Monday, May 13, 2013

Guest Blogger Elizabeth (Beth) Blake on Writing Nonfiction Versus Fiction


Strictly speaking, nonfiction books include “How-to” books, history books, or books about any topic you wish: fashion, cars, sports figures, etc.
Memoirs fit into the category of nonfiction, but in a different way because they also have many fiction elements, which the “How-to” books etc., don’t. Memoirs tell a story and therefore, require a plot, a story arc, a theme, character arcs, dialogue, a setting, all the elements of a fiction book except that the story is true.
I started my writing venture years ago by writing true short stories about my ancestors, my parents, my grandchildren. I learned how to write a query letter and sent them to various magazines and received a whole lot of rejections. Then one day I received a contract and a check for $100. Then I started selling a whole lot more of my family’s stories.
After that, I branched out to writing a memoir. After working in the medical field for twenty years, I turned to teaching high school science in an alternative school. My dramatic experiences in that school were like being in a movie. I started writing a memoir about those teaching days, joined a critique group, fixed my manuscript, paid $500 to a professional editor and rewrote the book. It was all worth it because I learned so much and my writing vastly improved.
There are publishers who are looking for memoirs but unfortunately, they want memoirs of famous people such as former presidents, famous actresses, or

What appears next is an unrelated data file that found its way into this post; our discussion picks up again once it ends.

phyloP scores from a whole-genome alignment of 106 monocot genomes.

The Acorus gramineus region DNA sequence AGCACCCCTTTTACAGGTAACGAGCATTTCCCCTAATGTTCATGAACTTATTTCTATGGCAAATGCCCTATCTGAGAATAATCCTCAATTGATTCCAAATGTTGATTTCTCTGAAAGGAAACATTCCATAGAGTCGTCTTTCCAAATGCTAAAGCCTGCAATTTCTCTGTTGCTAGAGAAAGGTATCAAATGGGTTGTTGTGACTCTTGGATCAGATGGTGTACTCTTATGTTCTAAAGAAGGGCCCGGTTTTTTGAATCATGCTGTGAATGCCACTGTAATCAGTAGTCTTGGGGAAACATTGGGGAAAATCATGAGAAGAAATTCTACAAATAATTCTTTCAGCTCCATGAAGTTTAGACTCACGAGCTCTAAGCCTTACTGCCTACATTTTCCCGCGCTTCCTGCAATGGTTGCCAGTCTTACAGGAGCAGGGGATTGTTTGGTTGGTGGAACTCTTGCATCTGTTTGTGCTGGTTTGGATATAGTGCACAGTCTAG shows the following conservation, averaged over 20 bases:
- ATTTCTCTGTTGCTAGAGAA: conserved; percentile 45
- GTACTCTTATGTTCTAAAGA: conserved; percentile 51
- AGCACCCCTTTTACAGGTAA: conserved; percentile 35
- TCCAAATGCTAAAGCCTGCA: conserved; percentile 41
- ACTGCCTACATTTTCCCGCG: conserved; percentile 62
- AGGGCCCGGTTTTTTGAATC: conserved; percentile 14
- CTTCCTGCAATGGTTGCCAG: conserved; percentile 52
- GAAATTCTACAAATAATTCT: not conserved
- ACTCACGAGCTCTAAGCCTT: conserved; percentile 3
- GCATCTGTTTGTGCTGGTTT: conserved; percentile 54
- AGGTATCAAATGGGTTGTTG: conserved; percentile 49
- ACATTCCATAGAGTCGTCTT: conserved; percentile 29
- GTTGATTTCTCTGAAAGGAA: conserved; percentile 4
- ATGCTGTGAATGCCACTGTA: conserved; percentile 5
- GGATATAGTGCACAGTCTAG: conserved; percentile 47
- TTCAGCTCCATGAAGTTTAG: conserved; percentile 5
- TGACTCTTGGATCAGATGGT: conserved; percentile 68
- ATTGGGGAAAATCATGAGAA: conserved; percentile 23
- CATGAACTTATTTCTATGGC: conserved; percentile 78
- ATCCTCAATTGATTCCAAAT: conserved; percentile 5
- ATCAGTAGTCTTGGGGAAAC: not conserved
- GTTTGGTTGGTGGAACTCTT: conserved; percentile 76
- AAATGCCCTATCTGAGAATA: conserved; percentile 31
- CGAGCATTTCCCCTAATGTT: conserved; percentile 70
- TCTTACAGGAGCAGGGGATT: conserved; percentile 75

well-known sports figures. So after trying and failing to get a publisher, I self-published my teaching memoir:  “No Child Left Behind? The true story of a teacher’s quest” by Elizabeth Blake. It’s in paperback and e-book form both and has done fairly well.
Then I decided to try my hand at fiction and wrote a romance. My critique group taught me a lot. I read and studied “The Writers Journey” by Christopher Vogler, along with other fiction writing how-to books. In my opinion, writing fiction is a lot harder. So much to think about. Setting, characters, secondary characters, plot development, etc. All those things seemed to come naturally when I was writing my teaching memoir. I essentially wrote what happened and there was enough drama in the real-life events to carry it through, along with a natural arc in my character development.
But the fiction didn’t come ready to be written down. I had to plot it all out and it was hard. I must have done well enough, though, because I found a publisher, Keith Publications, to publish my romance: Shelter of Love by Beth Blake. (I write nonfiction under the name Elizabeth and fiction under Beth.)
Now that I’ve written both nonfiction and fiction, I have chosen to write another memoir. This one is about my years working in the medical field—lots of interesting  stories. I finished it, then had my critique group go through it and I re-wrote it. I’m currently looking for a publisher.
Even though I prefer writing memoirs, I will eventually run out of interesting things in my life to write about! Then I’ll tackle another novel. And I’m sure (hope) each fiction manuscript will be easier to write.    
Elizabeth/Beth Blake  on Amazon:  Fiction  or  Non-Fiction
Check out her website HERE
Follow her on Twitter @ElizabethBlake
 

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